Guide to the Xylophone

A xylophone is a percussion instrument that is able to play melodies. Unlike the glockenspiel, whose bars are made out of metal, the xylophone has wooden bars that are struck by mallets. Its keys are also tuned and arranged like the piano keys. Each of its bars is tuned to a pitch of either pentatonic or heptatonic. Sometimes, they are also tuned in diatonic, for kid’s instrument, and chromatic when used in an orchestra.

The term xylophone came from the Greek words xylon, meaning wood, and phōnē,which means sound or voice. This term may also generally used to include instruments like the marimba, balafon, or semantron. However, this term was specifically referred to as chromatic instruments that have a higher pitch range than the marimba. What distinguishes the sound of the xylophone is the precision it creates and its lack of resonance.

Furthermore, the xylophone’s octave positions are often difficult to hear correctly, especially the highest register. It is because of the more significant proportion of the higher partials. With that, it is necessary to transpose the parts of the individual xylophone to an octave down to meet the requirements of the room. Meanwhile, its sound depends on the hardness, as well as the diameter of its mallet head. If the mallet is harder, the higher the number of partials will sound, and the brighter and shriller the timbre will be. However, a softer mallet tends to damp the higher partials. With that, its timber becomes softer and rounder. The xylophone’s mallet is usually made out of the poly ball, rubber, or acrylic. Wooden mallets like those that are made of ebony, rosewood, birch, or other hardwoods usually produce lighter tones.

As aforementioned, the xylophone bars are made out of woods. Sometimes, it also varies from synthetic materials like fiberglass, which produces louder sounds. Small xylophones usually have about 2 ½ octaves, but concerto xylophones have a higher octave of 3 1/2 to 4 octaves. Much like the glockenspiel, the xylophone has tube resonators below its bars in order to enhance the sustain and tones that it produces. Moreover, its frames are made of wood or steel tubing. Expensive xylophones have height adjustments and stand.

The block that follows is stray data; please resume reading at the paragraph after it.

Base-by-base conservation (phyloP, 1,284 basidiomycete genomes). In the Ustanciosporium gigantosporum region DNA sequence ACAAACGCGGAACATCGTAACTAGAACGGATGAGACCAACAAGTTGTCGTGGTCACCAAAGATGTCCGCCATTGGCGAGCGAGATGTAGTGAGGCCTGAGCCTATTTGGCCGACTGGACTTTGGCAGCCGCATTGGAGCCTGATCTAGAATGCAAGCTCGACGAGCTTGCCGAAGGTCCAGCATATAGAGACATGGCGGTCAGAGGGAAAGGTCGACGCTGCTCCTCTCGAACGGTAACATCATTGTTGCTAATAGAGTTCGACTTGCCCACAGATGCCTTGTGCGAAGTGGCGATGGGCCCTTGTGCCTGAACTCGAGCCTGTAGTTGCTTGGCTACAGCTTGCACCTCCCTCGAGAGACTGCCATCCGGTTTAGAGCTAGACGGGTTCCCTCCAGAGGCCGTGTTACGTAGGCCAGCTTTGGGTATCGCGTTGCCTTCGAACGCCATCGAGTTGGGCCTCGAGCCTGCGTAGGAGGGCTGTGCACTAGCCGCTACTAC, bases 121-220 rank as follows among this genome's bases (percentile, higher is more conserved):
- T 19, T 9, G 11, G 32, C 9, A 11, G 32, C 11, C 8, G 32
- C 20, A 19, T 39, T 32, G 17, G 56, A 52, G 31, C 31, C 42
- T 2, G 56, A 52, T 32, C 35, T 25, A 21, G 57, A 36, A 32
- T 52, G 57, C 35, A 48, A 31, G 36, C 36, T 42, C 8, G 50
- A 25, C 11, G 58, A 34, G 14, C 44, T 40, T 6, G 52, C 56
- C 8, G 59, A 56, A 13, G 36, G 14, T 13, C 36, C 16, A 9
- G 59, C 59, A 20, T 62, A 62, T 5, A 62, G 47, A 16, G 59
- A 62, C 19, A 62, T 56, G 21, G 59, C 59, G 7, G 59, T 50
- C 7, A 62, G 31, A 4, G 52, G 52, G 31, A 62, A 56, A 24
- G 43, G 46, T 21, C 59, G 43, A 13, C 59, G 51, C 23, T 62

A drawing of a xylophoneInterestingly, the xylophone has an obscure origin, but several theories were stated with regard to the root of this instrument. One was that this instrument came from Asia to Africa during 500 AD. During that time, it was said that the Malayo-Polynesian speaking people had migrated from southeast Asia to Africa. Consequently, xylophones have found their way in the East African orchestra. However, Roger Blench, an ethnomusicologist, and linguist had proposed that the xylophone in Africa has its own independent origin. Among the evidence that were cited were the local inventions that have a distinct feature of African xylophones.

Earlier evidence of a real xylophone was from Southeast Asia in the 9th century. Meanwhile, a similar hanging instrument, which is a type of harmonicon, was said to exist in China somewhere in 2000 BC. Additionally, other xylophone-like instruments were found in different parts of Asia, like the ranat, that was used by the Hindu regions. In Indonesia, they also have their own type of xylophone. For instance, they have the Garantung in North Sumatra, and Java and Bali have their Gambang in gamelan ensemble. Additionally, in Myanmar, their xylophone is named Pattala, which is also made out of wood.

In Africa, they use the term marimba in various traditional folk instruments like the African balafon, a gourd-resonated xylophone. Early forms of this instrument were constructed at the top of a gourd that served as the resonator. In making their xylophone, the woods are roasted in the fire before they shaped the key into their desired tone. Following that, the resonators were tuned to the key based on their size and diameter of its mouth. Like the xylophone, the African balafon also has a mallet, which is used in striking the balafon. These mallets were made out of natural rubber that was taken from a wild creeping plant. Aside from the balafon, Africa also has the Mbila, Gyil, and Silimba, which shares similarities with the xylophone.